No luck with build­ing per­mit

The Compass - - EDITORIAL OPINION -

Dear edi­tor,

This letter is in re­sponse to sev­eral re­quests by our youth, their par­ents, and friends in the area to have a prop­erly con­structed skate­board park. As I stated in an­other letter to the edi­tor, I have made con­tact with all the lo­cal town coun­cils and RCMP de­tach­ments re­gard­ing this mat­ter.

Gov­ern­ment fund­ing has been al­lo­cated over the past month to this end. June was des­ig­nated as Youth and Re­cre­ation month, with friends made avail­able to re­pair and con­struct fa­cil­i­ties to ac­com­mo­date our youths’ needs and ac­tiv­i­ties. Skate­board­ing would be one of those ne­ces­si­ties. The ev­i­dence is all around us as we see many young peo­ple us­ing them.

I’ve spo­ken to sev­eral skate­board­ers in our area and they are all hopeful that this park will soon be­come a re­al­ity. Com­plaints are con­stantly made about skate­board­ers us­ing park­ing lots, etc., and yet other sports have many fa­cil­i­ties. Why not skate­board­ing?

Some of our lo­cal par­tic­i­pants have to go all the way to St. John’s to the out­door park at Mundy Pond or the Turn­Down in­door park. The lat­ter park is owned and op­er­ated by Mr. Rob Yet­man, who has sug­gested that he would even come out here and help in any way with the con­struc­tion of a lo­cal park.

Skate­board­ing is now con­sid­ered a very well ex­e­cuted sport and may soon be­come part of the Olympics pro­gram. We have as much re­spon­si­bil­ity to in­vest in and sup­port this type of sport as any other, and I re­peat — funds have been made avail­able to this end.

How can we not take the up­per hand and act out of ne­ces­sity? Who knows, we might have an Olympic skate­boarder in our midst. Joy French-Cole­man

Har­bour Grace Dear edi­tor,

I would first like to take this op­por­tu­nity to thank ev­ery­one that wrote let­ters for us to help with our ap­peal. I would also like to in­form ev­ery­one that we had our ap­peal on June 21, and we still did not get our de­vel­op­ment per­mit.

We could have our per­mit if we pay ap­prox­i­mately $ 150,000 to up­grade the road and then give it to the town. Then they will give us a build­ing per­mit. I don’t think there is any town in this coun­try that I would pay the town $150,000 to live there — and I have been to many.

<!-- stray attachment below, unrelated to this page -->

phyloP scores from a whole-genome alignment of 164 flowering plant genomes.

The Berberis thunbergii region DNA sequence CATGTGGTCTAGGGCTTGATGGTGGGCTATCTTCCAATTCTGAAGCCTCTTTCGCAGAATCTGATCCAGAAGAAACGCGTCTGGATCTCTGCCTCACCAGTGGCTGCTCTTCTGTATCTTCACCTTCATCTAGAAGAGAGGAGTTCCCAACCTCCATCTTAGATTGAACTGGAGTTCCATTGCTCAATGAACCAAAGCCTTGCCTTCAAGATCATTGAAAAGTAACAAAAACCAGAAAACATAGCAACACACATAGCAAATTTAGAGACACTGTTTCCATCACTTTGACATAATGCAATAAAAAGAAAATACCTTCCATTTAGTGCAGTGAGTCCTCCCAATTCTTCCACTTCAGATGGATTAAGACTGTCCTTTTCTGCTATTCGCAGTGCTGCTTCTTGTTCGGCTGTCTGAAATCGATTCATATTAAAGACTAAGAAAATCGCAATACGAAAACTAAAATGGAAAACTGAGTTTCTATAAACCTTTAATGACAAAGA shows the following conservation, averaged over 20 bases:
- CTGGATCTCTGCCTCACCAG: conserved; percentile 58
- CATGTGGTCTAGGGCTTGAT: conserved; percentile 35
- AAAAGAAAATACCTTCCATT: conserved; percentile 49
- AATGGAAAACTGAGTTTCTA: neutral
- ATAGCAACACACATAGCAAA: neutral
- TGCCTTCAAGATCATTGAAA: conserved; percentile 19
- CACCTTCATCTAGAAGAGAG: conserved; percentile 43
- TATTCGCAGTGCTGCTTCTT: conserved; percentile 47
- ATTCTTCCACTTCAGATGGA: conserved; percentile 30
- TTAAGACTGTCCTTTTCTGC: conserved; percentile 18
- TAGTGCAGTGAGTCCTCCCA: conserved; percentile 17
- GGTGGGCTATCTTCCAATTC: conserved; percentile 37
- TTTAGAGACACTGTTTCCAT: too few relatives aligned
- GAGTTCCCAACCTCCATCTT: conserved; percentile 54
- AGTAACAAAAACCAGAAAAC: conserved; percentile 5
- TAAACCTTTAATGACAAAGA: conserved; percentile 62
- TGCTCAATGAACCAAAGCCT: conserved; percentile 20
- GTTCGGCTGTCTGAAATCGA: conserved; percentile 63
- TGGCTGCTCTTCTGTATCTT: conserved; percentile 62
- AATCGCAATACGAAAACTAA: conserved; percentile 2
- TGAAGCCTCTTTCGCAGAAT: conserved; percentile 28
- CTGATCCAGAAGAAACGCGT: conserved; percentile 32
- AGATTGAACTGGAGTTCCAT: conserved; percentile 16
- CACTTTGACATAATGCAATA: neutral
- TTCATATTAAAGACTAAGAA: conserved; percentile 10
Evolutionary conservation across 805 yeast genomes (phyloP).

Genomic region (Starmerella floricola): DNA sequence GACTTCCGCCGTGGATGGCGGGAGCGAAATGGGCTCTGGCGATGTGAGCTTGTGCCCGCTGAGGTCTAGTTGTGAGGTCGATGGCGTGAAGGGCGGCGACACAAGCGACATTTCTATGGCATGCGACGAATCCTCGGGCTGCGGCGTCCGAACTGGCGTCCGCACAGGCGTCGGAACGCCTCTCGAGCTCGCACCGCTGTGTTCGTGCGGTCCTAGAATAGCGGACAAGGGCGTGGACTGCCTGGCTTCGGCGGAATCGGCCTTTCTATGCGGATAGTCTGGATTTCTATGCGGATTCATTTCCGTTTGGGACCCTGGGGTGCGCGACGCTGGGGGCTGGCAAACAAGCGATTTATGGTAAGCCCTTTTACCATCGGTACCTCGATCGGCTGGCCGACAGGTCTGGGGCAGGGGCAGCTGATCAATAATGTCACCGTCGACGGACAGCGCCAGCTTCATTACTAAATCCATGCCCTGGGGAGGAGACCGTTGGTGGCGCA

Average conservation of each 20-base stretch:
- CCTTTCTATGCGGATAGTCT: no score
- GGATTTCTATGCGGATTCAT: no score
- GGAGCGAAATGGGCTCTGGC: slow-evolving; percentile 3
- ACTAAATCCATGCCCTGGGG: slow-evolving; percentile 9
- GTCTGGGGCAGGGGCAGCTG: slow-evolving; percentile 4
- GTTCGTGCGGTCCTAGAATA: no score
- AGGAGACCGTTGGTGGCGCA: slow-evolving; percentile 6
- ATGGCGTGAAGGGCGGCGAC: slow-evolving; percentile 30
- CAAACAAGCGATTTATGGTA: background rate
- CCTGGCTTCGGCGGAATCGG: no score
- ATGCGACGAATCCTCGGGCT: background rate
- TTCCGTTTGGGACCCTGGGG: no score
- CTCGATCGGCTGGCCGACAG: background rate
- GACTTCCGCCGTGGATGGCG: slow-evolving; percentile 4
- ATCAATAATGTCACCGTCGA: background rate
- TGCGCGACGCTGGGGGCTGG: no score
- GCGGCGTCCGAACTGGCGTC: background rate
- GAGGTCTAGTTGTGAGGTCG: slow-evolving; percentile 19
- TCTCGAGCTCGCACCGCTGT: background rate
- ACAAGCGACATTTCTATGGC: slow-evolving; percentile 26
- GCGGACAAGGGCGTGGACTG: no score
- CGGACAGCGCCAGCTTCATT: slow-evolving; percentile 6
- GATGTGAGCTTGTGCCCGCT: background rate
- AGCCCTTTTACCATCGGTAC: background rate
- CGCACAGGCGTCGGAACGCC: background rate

If this road was still a goat path we could un­der­stand pay­ing for an up­grade, but this road was and still is a well-used road. If no-name road is an un­safe road, why are emer­gency ve­hi­cles still able to use it? And if there was an ac­ci­dent, wouldn’t that be a big law­suit? But it might be an il­lu­sion.

I feel Car­bon­ear’s town coun­cil is not fo­cus­ing on the right things. They are con­cen­trat­ing on the crane be­cause they think it is an eye­sore. Maybe they should look at Wa­ter Street and the un­safe roads — no lines and huge pot holes, the in­ter­sec­tion of Highroad North, Moores Hill and Bennett’s Hill. Who has the right of way there?

Coun. David Kennedy stated at a town meet­ing that Bunker Hill was pos­si­bly the worst road in Car­bon­ear. I’m sure it is the re­spon­si­bil­ity of the town coun­cil to keep this town safe for all res­i­dents and vis­i­tors to this town. Peo­ple us­ing town re­sources for their own use, like us­ing town em­ploy­ees dur­ing work­ing hours for de­vel­op­ing their prop­erty, is theft. Debra Brad­bury

Car­bon­ear

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